New-age tech is influencing the events industry too. With virtual events becoming the reality in this new normal era and the events industry also catering hybrid events, new technology is a real shot in the arm for the events sector, if you’ll pardon the pun. Recent trends show traditional events or seminars are upgrading by leveraging new-age technologies. From projections to mapping, huge stage screens, VR, and automated bots, a wide range of cool tech is seen at events today.

Virtual and hybrid events offer more flexible options to audiences, ensuring that they can maintain more control over their own schedules. Virtual event platforms allow attendees to choose the content with which they engage with ease, at a time and a place to suit them. With investment and development like this, it’s clear to see that events remains on the cutting-edge and it’s an exciting time to secure a role in events. Recovery is a matter of time for the events industry.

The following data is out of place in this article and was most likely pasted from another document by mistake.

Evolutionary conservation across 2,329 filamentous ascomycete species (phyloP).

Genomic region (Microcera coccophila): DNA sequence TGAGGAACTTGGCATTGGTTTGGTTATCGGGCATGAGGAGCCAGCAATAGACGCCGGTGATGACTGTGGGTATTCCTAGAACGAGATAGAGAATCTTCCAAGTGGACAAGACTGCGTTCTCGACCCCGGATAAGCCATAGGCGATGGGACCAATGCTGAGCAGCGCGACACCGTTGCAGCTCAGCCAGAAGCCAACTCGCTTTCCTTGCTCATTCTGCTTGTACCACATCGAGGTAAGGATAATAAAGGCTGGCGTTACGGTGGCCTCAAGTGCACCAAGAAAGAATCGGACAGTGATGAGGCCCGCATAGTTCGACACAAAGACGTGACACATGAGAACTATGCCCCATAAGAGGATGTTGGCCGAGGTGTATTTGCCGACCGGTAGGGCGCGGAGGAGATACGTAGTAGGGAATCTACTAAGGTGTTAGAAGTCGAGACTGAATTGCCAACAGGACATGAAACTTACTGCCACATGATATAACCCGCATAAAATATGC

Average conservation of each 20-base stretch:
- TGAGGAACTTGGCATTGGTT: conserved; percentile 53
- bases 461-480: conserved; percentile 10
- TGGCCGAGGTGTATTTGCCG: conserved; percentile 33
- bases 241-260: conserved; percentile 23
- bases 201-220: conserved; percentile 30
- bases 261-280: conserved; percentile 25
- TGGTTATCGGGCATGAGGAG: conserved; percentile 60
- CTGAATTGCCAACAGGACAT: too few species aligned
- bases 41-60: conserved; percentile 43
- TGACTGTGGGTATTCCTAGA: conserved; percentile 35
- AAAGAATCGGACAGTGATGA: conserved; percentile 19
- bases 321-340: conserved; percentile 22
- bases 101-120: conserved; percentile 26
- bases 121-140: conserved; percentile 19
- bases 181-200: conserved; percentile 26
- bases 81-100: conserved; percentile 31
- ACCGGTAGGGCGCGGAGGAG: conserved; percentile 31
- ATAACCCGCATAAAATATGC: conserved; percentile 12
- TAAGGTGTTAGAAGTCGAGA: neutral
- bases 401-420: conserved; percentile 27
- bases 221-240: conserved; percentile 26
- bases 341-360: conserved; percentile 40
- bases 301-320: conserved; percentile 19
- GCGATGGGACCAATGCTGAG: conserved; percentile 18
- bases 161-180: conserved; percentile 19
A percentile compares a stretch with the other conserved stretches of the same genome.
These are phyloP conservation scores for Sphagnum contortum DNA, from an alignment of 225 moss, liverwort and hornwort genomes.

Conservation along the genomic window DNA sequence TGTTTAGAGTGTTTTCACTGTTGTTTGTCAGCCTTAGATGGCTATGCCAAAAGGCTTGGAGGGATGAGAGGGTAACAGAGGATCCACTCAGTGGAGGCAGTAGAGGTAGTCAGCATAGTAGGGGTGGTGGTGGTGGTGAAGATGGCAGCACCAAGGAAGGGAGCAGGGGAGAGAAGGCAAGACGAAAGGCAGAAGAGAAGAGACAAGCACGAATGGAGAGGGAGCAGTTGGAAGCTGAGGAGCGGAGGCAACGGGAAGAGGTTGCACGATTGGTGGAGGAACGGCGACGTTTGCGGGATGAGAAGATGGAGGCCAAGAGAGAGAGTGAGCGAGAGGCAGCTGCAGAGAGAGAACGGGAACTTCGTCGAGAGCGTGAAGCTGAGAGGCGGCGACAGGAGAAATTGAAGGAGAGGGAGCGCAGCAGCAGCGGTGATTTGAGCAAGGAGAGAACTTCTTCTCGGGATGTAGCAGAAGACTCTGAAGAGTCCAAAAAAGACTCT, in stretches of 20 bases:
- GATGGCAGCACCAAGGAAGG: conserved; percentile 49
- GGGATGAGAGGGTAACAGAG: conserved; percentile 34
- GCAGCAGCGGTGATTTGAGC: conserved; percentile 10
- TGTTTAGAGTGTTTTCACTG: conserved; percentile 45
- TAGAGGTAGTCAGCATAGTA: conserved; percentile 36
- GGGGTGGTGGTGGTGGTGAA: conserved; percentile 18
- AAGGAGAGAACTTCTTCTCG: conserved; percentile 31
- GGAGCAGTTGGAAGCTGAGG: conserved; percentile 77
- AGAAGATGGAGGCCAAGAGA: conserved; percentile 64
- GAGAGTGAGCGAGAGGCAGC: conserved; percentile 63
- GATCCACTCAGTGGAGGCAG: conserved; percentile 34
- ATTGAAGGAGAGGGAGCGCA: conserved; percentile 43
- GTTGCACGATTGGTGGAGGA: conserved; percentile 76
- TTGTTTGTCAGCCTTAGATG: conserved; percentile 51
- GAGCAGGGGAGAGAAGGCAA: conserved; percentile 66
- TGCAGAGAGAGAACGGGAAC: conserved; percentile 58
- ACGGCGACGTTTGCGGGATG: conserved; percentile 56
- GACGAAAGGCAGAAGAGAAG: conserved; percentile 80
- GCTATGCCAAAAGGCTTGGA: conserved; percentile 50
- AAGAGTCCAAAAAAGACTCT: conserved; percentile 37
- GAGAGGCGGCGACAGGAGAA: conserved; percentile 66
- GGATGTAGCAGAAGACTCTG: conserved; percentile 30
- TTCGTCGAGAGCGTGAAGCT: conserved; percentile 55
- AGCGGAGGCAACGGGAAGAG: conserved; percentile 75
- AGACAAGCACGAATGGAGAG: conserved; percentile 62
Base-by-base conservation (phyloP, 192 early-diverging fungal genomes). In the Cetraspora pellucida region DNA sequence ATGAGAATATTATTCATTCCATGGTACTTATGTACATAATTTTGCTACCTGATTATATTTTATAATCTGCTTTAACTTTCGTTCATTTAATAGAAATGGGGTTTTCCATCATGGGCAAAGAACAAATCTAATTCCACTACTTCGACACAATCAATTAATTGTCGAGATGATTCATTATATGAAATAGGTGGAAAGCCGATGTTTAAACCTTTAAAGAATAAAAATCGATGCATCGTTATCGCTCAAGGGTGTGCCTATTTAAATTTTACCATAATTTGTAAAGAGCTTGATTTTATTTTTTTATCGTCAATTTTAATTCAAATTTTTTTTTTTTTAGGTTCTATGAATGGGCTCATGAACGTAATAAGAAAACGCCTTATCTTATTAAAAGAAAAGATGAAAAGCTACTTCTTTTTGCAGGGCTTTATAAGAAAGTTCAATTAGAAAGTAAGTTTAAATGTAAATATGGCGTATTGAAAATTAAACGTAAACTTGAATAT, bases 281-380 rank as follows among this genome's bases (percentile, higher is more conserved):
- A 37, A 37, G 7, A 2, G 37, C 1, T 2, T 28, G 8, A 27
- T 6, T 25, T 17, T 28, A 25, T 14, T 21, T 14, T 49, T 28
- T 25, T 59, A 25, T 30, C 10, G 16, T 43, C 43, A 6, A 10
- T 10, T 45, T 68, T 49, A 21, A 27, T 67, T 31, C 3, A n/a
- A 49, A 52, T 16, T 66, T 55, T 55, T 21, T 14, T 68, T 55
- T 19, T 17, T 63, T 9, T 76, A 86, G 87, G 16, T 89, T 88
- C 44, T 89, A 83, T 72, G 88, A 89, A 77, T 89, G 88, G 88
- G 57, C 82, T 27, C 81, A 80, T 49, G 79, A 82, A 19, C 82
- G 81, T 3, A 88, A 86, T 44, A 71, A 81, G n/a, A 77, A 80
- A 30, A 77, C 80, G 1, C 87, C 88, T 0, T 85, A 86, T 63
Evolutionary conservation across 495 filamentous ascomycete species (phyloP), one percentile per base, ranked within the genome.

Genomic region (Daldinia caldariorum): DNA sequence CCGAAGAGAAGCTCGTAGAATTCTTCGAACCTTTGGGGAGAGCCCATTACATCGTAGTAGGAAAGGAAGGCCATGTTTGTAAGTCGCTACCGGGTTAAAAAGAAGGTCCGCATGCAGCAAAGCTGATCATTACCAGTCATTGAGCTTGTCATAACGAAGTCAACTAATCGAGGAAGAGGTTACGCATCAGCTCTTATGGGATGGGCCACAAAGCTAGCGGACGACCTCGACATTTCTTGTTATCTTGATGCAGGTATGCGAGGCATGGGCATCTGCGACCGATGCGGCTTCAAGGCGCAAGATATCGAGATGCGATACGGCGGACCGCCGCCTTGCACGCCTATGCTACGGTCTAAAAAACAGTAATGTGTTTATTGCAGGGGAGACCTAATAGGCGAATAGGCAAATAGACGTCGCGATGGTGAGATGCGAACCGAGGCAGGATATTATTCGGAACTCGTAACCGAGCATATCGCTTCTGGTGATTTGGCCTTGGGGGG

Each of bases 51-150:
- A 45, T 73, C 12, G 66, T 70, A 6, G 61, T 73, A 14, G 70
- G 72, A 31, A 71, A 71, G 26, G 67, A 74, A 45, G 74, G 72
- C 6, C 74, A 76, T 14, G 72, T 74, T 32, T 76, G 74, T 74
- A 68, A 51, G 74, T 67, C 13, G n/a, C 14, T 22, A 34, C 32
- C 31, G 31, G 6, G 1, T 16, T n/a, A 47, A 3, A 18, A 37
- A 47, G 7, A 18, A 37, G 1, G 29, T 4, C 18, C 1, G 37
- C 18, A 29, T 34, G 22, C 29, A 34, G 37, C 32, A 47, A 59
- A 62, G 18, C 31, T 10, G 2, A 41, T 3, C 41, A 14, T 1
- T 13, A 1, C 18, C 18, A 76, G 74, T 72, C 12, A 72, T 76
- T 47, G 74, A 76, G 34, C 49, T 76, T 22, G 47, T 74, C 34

Both business and leisure events will play a major role in the recovery of the UK economy, and event organisers are eager to take advantage of growing demand and optimise business opportunities. Events are going nowhere too – the government has made that a certainty. It creates too much value for the economy. The events industry has been one of the most affected by the ongoing government restrictions. From wedding planners to festival organisers, people have had to find other ways of making an income. For some, this meant changing industries completely. But with restrictions now lifted for most events and festivals, it’s exciting to see the industry picking up again, and the increase of event jobs being advertised.


Travel is normalising, with hospitality professionals predicting a full recovery in 2022. Over half of respondents of 500 industry professionals, including investors, travel tech suppliers, members of the travel industry, thought-leaders and professional hosts and property management companies predicted 2022 to be the year of complete travel recovery. People are planning on travelling longer, further and more smartly to make up for lost time and cancelled celebrations. There is a bright future in hospitality. The hospitality industry is resilient, best showcased by the last year. It’s also clearly poised for growth thanks to the widespread pent-up demand for travel, whether domestic or international.